never had them on any of my rigs. never a problem. i hear just as many reasons to have as to not have. flip a coin
X2 I hear folks complaining about them all the time including here. Just something else to spend money on.
Yeah, not really. I see more questions about how to get******off the top of the slide or prevent it from happening in the first place, than I do about having problems.
I've had one since new and would not do without it. So much easier not to have to drag a ladder out to make sure there are no branches or other debri on top before closing the slide and ruining the seal or bringing the debri insied.
Additionally, the topper give another layer of sun/weather protection from the top seal, arguably the most important one when it comes to keep water out.
To each his own, but I'd not do without it.
Here is a link to a very good explanation of the govt. testing requirements for each tire type. The actual govt. regs are available, but are difficult and time consuming to research as they keep referring to different sections of the law.
This person did all the work and put this together:
Plain English Testing standards for ST and LT Tires
That so-called "study" gives neither sources nor references of any kind for the information it purports to base its conclusions on. Well, except for nods to other posters here in the Forums. It reads more like a church bulletin than a scientific paper: preaching articles of Faith to The Converted.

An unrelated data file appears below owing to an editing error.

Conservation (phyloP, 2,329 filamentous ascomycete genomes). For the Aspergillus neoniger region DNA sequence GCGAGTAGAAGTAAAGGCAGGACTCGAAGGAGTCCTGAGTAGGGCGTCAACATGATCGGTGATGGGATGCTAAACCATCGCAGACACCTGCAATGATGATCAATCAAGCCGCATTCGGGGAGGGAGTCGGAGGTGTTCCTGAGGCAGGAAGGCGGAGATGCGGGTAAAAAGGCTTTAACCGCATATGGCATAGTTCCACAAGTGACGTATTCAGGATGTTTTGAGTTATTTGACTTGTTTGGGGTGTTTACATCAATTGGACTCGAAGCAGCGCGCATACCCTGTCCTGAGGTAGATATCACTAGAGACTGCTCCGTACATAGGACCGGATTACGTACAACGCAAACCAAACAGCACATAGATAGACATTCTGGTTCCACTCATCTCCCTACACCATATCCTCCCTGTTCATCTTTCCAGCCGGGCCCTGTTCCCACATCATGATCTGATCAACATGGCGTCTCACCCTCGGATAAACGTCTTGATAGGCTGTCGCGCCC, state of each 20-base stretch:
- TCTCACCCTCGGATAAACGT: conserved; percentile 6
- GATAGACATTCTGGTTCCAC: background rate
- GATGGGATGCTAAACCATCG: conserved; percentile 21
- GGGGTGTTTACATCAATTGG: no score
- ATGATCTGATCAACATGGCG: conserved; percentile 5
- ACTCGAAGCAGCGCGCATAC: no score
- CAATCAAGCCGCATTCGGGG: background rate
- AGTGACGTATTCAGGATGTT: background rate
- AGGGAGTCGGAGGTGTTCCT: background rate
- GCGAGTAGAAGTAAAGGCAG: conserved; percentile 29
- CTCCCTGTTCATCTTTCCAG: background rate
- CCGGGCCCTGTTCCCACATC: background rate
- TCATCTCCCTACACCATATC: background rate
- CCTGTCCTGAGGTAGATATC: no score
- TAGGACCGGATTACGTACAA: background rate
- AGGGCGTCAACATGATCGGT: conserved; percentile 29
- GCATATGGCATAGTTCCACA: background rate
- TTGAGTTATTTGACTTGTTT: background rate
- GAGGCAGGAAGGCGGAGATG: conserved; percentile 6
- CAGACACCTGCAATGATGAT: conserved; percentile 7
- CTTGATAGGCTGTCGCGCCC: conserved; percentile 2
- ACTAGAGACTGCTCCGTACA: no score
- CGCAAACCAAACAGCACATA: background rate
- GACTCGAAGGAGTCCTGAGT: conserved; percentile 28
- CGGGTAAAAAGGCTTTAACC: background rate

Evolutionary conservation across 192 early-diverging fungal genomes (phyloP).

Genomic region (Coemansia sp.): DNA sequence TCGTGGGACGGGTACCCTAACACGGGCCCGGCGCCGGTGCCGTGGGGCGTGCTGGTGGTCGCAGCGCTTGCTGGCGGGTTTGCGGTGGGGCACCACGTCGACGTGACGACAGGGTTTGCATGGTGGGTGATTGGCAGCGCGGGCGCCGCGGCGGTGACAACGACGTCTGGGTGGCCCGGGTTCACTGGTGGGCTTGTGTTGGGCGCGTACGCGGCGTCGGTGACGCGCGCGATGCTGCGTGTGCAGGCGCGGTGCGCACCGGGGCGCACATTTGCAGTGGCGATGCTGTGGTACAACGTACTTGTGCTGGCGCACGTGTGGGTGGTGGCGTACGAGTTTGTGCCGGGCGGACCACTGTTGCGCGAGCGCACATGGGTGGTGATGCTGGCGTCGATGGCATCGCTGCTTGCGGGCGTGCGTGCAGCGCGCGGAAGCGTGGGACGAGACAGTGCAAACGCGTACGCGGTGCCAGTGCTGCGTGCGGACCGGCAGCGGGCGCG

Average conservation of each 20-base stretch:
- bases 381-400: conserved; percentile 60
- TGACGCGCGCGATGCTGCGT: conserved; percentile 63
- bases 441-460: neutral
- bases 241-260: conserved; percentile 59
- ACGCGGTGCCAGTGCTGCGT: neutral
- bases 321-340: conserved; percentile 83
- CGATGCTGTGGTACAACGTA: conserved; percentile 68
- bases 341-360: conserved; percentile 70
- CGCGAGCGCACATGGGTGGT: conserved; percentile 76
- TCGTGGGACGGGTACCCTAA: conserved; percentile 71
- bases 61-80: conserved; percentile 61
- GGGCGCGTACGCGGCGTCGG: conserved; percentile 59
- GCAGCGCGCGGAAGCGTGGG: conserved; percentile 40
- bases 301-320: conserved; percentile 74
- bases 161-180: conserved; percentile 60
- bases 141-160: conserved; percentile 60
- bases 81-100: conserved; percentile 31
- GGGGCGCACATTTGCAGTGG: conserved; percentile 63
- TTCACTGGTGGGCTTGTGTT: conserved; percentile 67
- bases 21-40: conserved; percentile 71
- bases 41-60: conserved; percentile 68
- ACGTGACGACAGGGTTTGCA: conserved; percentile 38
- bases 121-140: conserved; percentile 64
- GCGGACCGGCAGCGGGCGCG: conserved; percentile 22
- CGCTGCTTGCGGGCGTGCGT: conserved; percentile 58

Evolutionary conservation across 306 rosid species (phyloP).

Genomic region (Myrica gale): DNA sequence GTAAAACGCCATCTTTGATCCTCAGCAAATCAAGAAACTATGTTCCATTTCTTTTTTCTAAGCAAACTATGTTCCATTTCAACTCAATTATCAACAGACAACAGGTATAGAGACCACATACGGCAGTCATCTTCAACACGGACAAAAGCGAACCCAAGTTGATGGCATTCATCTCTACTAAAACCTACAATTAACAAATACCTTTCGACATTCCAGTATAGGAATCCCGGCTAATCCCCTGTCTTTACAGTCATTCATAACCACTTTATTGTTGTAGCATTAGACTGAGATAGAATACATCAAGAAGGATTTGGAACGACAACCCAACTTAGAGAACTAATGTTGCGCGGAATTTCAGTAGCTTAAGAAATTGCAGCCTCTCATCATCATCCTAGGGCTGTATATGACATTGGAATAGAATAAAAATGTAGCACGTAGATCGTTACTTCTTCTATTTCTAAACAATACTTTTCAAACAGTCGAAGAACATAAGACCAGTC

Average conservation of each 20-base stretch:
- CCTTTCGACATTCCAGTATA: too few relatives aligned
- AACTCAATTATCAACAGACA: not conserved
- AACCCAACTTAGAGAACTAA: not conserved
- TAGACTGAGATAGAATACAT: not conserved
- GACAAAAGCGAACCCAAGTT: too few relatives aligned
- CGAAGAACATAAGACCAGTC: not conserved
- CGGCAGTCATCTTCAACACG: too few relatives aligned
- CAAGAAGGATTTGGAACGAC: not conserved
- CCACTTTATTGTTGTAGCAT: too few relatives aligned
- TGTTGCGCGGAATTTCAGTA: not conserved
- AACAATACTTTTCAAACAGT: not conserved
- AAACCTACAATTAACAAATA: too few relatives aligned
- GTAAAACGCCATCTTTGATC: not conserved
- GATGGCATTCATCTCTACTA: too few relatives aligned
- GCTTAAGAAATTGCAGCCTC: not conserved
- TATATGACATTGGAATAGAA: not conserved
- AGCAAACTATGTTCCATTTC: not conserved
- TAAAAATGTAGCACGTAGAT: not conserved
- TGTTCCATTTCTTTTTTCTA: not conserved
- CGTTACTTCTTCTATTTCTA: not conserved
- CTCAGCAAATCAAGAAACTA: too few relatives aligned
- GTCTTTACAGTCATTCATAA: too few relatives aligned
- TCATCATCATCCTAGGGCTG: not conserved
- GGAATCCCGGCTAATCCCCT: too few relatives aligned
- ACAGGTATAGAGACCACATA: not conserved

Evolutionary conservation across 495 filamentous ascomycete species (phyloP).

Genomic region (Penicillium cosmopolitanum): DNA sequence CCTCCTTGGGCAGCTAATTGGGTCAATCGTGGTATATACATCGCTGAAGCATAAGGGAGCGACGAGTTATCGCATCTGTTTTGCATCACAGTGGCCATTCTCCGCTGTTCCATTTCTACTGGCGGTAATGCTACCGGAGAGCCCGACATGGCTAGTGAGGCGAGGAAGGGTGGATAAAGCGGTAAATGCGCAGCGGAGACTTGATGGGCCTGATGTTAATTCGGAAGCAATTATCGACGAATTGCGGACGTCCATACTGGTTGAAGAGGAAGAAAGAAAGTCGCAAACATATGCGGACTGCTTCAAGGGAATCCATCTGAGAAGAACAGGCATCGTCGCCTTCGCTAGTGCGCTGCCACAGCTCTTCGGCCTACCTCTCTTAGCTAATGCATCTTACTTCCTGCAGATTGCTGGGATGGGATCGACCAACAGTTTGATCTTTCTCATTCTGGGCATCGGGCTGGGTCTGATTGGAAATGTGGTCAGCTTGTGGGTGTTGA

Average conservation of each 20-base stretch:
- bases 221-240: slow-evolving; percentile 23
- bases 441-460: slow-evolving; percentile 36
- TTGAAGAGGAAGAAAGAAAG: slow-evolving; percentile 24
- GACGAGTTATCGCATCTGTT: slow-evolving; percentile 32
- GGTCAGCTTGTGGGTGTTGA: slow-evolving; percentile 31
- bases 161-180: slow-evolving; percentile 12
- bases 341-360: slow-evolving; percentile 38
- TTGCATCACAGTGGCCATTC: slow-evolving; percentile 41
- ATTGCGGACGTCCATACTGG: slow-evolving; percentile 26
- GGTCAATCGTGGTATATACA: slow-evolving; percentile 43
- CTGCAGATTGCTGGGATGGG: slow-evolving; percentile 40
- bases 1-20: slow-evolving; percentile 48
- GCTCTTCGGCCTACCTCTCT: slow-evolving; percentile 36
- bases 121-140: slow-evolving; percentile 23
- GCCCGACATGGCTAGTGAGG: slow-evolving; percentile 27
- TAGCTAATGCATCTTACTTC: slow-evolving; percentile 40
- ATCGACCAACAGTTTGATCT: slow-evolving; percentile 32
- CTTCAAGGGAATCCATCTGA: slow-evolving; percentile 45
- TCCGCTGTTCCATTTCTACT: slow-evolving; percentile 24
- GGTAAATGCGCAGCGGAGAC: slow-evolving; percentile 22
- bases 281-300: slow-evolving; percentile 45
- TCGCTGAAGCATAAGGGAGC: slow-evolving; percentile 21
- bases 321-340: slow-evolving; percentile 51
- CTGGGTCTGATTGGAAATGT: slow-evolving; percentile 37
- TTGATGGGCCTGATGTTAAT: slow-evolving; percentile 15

Best advice given here came early on: Consult a local tire guy you trust, and buy accordingly.
What was this then?
The references for my evaluation may be found at the Federal Motor Carrier Safety Administration (FMCSA) webpage:
ST tire standard may be found at FMCSA Part 571, subsection 109.
LT tire standard may be found at FMCSA Part 571, subsection 139.
Part 571, subsection 139 references Part 571 subsection 119 which can be found at:
Well I doubt that the propylene glycol caused any "fumes" as it has a very low vapor pressure. The following is from Dow's website; they produce propylene glycol. I could see the compressor accumulating CO and dispelling it into the camper easier than any of the other thoughts.
PG is not volatile, and is miscible with water. Concentrations of PG in the air are expected to be extremely low because of its low vapor pressure. It is readily biodegraded in water or soil (via aerobic and anaerobic mechanisms).